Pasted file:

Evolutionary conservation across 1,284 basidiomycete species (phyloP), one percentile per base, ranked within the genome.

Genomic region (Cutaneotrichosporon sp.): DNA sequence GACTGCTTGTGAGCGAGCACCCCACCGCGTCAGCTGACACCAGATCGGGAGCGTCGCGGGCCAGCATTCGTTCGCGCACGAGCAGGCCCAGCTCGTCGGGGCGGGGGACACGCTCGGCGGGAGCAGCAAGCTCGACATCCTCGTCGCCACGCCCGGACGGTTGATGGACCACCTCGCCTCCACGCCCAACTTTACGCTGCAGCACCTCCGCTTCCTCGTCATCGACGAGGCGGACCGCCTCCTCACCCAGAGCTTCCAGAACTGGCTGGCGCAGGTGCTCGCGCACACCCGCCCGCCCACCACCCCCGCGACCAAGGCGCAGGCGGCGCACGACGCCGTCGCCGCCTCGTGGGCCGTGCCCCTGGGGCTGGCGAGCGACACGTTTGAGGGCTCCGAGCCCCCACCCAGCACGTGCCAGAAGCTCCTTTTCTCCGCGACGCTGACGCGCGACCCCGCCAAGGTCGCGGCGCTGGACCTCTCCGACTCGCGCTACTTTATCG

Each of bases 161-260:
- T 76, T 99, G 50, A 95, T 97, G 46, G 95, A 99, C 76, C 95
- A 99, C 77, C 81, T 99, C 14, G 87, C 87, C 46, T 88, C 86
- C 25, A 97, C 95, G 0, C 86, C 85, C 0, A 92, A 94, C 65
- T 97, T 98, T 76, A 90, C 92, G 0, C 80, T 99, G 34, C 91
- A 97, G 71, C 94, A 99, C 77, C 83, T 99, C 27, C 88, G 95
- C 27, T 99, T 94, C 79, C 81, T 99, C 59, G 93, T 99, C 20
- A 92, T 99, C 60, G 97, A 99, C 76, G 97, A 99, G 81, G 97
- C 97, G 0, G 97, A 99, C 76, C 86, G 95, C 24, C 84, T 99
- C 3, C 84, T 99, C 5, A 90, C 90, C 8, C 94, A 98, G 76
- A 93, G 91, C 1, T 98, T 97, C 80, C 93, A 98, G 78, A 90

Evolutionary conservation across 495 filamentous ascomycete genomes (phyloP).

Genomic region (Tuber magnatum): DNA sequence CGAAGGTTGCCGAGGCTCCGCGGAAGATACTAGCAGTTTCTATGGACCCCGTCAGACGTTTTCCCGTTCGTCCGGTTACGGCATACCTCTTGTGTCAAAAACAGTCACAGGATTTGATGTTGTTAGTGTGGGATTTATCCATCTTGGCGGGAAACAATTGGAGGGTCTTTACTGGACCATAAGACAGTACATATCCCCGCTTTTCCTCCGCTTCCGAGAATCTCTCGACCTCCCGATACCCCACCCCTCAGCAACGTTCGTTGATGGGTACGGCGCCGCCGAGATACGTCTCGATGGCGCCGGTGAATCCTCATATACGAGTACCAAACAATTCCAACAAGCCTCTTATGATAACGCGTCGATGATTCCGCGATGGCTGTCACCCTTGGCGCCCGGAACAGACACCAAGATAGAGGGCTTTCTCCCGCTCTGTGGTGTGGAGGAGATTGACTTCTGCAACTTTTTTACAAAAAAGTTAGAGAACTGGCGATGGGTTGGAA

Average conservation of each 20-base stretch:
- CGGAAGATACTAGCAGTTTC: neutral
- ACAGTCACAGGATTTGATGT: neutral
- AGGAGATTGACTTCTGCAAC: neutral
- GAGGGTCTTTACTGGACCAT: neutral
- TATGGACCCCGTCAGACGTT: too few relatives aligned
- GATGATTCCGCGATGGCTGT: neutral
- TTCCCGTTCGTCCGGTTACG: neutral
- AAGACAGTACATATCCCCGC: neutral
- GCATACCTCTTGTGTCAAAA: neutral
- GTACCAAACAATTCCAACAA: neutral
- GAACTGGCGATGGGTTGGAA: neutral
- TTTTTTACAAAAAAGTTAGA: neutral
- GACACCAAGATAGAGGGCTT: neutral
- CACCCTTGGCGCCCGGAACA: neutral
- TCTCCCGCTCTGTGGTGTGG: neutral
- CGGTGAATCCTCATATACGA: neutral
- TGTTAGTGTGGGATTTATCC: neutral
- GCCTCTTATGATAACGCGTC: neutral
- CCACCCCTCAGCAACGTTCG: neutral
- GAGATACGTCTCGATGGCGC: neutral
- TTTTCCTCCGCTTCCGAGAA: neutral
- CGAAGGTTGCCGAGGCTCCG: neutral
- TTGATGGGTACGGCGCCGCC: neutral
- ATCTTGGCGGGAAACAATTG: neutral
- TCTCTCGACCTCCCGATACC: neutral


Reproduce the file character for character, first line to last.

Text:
Evolutionary conservation across 1,284 basidiomycete species (phyloP), one percentile per base, ranked within the genome.

Genomic region (Cutaneotrichosporon sp.): DNA sequence GACTGCTTGTGAGCGAGCACCCCACCGCGTCAGCTGACACCAGATCGGGAGCGTCGCGGGCCAGCATTCGTTCGCGCACGAGCAGGCCCAGCTCGTCGGGGCGGGGGACACGCTCGGCGGGAGCAGCAAGCTCGACATCCTCGTCGCCACGCCCGGACGGTTGATGGACCACCTCGCCTCCACGCCCAACTTTACGCTGCAGCACCTCCGCTTCCTCGTCATCGACGAGGCGGACCGCCTCCTCACCCAGAGCTTCCAGAACTGGCTGGCGCAGGTGCTCGCGCACACCCGCCCGCCCACCACCCCCGCGACCAAGGCGCAGGCGGCGCACGACGCCGTCGCCGCCTCGTGGGCCGTGCCCCTGGGGCTGGCGAGCGACACGTTTGAGGGCTCCGAGCCCCCACCCAGCACGTGCCAGAAGCTCCTTTTCTCCGCGACGCTGACGCGCGACCCCGCCAAGGTCGCGGCGCTGGACCTCTCCGACTCGCGCTACTTTATCG

Each of bases 161-260:
- T 76, T 99, G 50, A 95, T 97, G 46, G 95, A 99, C 76, C 95
- A 99, C 77, C 81, T 99, C 14, G 87, C 87, C 46, T 88, C 86
- C 25, A 97, C 95, G 0, C 86, C 85, C 0, A 92, A 94, C 65
- T 97, T 98, T 76, A 90, C 92, G 0, C 80, T 99, G 34, C 91
- A 97, G 71, C 94, A 99, C 77, C 83, T 99, C 27, C 88, G 95
- C 27, T 99, T 94, C 79, C 81, T 99, C 59, G 93, T 99, C 20
- A 92, T 99, C 60, G 97, A 99, C 76, G 97, A 99, G 81, G 97
- C 97, G 0, G 97, A 99, C 76, C 86, G 95, C 24, C 84, T 99
- C 3, C 84, T 99, C 5, A 90, C 90, C 8, C 94, A 98, G 76
- A 93, G 91, C 1, T 98, T 97, C 80, C 93, A 98, G 78, A 90

Evolutionary conservation across 495 filamentous ascomycete genomes (phyloP).

Genomic region (Tuber magnatum): DNA sequence CGAAGGTTGCCGAGGCTCCGCGGAAGATACTAGCAGTTTCTATGGACCCCGTCAGACGTTTTCCCGTTCGTCCGGTTACGGCATACCTCTTGTGTCAAAAACAGTCACAGGATTTGATGTTGTTAGTGTGGGATTTATCCATCTTGGCGGGAAACAATTGGAGGGTCTTTACTGGACCATAAGACAGTACATATCCCCGCTTTTCCTCCGCTTCCGAGAATCTCTCGACCTCCCGATACCCCACCCCTCAGCAACGTTCGTTGATGGGTACGGCGCCGCCGAGATACGTCTCGATGGCGCCGGTGAATCCTCATATACGAGTACCAAACAATTCCAACAAGCCTCTTATGATAACGCGTCGATGATTCCGCGATGGCTGTCACCCTTGGCGCCCGGAACAGACACCAAGATAGAGGGCTTTCTCCCGCTCTGTGGTGTGGAGGAGATTGACTTCTGCAACTTTTTTACAAAAAAGTTAGAGAACTGGCGATGGGTTGGAA

Average conservation of each 20-base stretch:
- CGGAAGATACTAGCAGTTTC: neutral
- ACAGTCACAGGATTTGATGT: neutral
- AGGAGATTGACTTCTGCAAC: neutral
- GAGGGTCTTTACTGGACCAT: neutral
- TATGGACCCCGTCAGACGTT: too few relatives aligned
- GATGATTCCGCGATGGCTGT: neutral
- TTCCCGTTCGTCCGGTTACG: neutral
- AAGACAGTACATATCCCCGC: neutral
- GCATACCTCTTGTGTCAAAA: neutral
- GTACCAAACAATTCCAACAA: neutral
- GAACTGGCGATGGGTTGGAA: neutral
- TTTTTTACAAAAAAGTTAGA: neutral
- GACACCAAGATAGAGGGCTT: neutral
- CACCCTTGGCGCCCGGAACA: neutral
- TCTCCCGCTCTGTGGTGTGG: neutral
- CGGTGAATCCTCATATACGA: neutral
- TGTTAGTGTGGGATTTATCC: neutral
- GCCTCTTATGATAACGCGTC: neutral
- CCACCCCTCAGCAACGTTCG: neutral
- GAGATACGTCTCGATGGCGC: neutral
- TTTTCCTCCGCTTCCGAGAA: neutral
- CGAAGGTTGCCGAGGCTCCG: neutral
- TTGATGGGTACGGCGCCGCC: neutral
- ATCTTGGCGGGAAACAATTG: neutral
- TCTCTCGACCTCCCGATACC: neutral